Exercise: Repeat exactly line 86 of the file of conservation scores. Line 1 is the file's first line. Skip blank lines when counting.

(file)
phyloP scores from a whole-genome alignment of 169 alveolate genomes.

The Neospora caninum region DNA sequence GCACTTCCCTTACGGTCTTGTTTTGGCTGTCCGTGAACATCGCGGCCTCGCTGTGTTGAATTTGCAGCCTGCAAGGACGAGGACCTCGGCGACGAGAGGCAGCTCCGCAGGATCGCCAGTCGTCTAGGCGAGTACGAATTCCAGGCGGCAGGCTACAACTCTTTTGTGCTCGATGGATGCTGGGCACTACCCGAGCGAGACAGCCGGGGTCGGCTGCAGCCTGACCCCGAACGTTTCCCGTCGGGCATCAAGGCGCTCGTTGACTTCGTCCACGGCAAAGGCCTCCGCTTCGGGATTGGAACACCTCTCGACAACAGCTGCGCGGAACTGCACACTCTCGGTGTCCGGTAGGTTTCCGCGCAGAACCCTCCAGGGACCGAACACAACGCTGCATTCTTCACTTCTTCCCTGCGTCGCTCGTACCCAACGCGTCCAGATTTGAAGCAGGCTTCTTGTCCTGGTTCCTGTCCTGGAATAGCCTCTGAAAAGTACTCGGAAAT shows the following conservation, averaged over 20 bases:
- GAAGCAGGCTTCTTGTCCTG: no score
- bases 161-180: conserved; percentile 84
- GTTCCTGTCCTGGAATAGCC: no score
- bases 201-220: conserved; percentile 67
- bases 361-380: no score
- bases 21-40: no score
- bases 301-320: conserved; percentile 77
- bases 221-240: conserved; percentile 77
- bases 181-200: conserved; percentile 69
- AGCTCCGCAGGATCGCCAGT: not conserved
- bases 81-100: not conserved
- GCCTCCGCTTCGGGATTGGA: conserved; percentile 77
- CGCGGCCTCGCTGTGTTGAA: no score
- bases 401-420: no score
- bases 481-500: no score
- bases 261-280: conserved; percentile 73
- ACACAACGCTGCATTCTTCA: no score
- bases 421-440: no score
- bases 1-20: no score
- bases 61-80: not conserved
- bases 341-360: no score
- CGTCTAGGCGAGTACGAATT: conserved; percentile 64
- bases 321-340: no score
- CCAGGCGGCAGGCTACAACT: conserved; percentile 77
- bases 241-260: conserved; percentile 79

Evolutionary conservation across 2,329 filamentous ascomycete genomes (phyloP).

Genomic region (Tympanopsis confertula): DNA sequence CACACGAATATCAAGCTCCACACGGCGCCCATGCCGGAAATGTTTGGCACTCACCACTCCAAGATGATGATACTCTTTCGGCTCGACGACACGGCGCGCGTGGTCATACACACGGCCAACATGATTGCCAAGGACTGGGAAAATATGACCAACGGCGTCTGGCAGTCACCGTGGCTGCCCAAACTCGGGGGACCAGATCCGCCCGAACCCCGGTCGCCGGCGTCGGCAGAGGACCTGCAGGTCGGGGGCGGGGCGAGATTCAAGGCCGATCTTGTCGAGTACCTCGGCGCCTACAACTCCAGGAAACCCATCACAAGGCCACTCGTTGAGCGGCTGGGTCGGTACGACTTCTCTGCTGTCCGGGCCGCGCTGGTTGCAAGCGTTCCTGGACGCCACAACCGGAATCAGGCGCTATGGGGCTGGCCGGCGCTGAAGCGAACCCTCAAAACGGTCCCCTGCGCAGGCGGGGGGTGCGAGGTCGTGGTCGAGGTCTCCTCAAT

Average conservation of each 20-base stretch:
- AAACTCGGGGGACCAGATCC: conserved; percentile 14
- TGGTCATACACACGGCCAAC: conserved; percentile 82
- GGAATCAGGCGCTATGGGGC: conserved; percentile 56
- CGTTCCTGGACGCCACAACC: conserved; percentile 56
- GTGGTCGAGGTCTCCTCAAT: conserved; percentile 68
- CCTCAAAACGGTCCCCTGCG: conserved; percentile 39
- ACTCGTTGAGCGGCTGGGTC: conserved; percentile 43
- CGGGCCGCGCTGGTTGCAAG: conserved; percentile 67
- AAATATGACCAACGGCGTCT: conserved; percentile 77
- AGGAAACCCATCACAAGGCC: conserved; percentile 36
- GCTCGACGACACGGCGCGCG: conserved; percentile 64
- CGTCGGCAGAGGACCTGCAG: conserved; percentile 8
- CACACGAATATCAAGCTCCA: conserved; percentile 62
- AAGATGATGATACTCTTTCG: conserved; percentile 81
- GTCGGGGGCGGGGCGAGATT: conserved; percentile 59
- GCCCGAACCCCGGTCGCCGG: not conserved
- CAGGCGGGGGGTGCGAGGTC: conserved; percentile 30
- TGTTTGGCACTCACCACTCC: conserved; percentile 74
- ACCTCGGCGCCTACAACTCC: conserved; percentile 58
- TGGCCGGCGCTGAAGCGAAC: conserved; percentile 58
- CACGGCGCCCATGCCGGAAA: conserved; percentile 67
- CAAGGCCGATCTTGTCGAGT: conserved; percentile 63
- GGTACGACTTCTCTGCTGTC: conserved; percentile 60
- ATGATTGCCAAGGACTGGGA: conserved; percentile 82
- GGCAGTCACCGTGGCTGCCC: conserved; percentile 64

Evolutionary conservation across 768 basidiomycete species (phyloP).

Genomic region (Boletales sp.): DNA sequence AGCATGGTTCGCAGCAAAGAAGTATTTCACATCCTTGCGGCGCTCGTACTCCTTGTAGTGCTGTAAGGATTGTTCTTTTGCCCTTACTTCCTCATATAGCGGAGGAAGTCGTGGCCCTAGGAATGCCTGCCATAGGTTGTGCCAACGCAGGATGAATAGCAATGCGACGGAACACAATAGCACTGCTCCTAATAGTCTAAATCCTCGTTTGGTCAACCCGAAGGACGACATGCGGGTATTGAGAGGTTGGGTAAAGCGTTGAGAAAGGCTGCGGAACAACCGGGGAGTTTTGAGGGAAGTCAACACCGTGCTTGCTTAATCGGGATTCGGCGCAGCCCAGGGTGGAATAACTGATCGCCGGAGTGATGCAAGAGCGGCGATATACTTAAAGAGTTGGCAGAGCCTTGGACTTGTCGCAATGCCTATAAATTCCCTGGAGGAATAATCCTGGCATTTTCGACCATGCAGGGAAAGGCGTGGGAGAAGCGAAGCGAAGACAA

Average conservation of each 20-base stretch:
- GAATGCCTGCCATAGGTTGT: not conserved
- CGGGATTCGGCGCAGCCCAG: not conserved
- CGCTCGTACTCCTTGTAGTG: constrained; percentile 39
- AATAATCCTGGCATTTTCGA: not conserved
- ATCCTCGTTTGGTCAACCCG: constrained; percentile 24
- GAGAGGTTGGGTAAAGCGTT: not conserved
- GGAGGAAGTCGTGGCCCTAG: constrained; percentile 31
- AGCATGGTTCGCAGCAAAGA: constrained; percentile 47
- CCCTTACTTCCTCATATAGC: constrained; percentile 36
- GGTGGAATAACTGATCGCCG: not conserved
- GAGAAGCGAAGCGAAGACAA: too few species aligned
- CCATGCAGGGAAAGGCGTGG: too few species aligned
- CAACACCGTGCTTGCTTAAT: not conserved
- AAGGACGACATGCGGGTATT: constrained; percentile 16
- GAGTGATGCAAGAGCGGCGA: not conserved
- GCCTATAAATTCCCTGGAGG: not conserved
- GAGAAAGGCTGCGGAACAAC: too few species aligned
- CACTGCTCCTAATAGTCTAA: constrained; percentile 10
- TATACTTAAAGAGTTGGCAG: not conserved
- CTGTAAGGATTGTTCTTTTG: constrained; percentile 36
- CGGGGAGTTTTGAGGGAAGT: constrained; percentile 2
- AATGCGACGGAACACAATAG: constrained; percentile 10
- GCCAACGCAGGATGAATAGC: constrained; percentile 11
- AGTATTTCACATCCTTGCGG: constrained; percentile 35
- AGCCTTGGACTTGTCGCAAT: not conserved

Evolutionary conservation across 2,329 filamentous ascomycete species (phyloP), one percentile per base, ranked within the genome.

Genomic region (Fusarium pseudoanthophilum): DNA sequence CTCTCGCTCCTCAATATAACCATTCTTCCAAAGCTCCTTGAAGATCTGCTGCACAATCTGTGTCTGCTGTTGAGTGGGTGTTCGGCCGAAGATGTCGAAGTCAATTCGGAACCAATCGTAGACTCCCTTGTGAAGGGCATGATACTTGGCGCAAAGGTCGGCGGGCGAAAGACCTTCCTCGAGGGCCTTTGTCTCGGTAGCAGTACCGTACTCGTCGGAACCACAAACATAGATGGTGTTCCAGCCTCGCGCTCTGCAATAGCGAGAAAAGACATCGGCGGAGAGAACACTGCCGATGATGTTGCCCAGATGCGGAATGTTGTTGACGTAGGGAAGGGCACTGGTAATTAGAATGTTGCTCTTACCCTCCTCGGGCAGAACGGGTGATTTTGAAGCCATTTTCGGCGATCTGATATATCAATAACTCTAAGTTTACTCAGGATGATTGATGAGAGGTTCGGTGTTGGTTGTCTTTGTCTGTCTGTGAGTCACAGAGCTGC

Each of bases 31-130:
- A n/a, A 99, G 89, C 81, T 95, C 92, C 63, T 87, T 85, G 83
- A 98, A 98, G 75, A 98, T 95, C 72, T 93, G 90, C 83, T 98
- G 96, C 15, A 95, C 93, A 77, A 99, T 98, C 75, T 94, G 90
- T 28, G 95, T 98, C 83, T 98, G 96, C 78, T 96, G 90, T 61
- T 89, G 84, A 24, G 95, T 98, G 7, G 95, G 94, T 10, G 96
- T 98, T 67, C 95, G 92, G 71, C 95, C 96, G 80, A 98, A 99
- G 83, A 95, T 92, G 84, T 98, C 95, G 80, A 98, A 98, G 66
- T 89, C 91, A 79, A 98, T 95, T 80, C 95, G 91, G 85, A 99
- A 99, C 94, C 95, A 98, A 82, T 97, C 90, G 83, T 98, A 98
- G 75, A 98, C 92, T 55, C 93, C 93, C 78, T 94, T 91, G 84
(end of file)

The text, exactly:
Each of bases 31-130: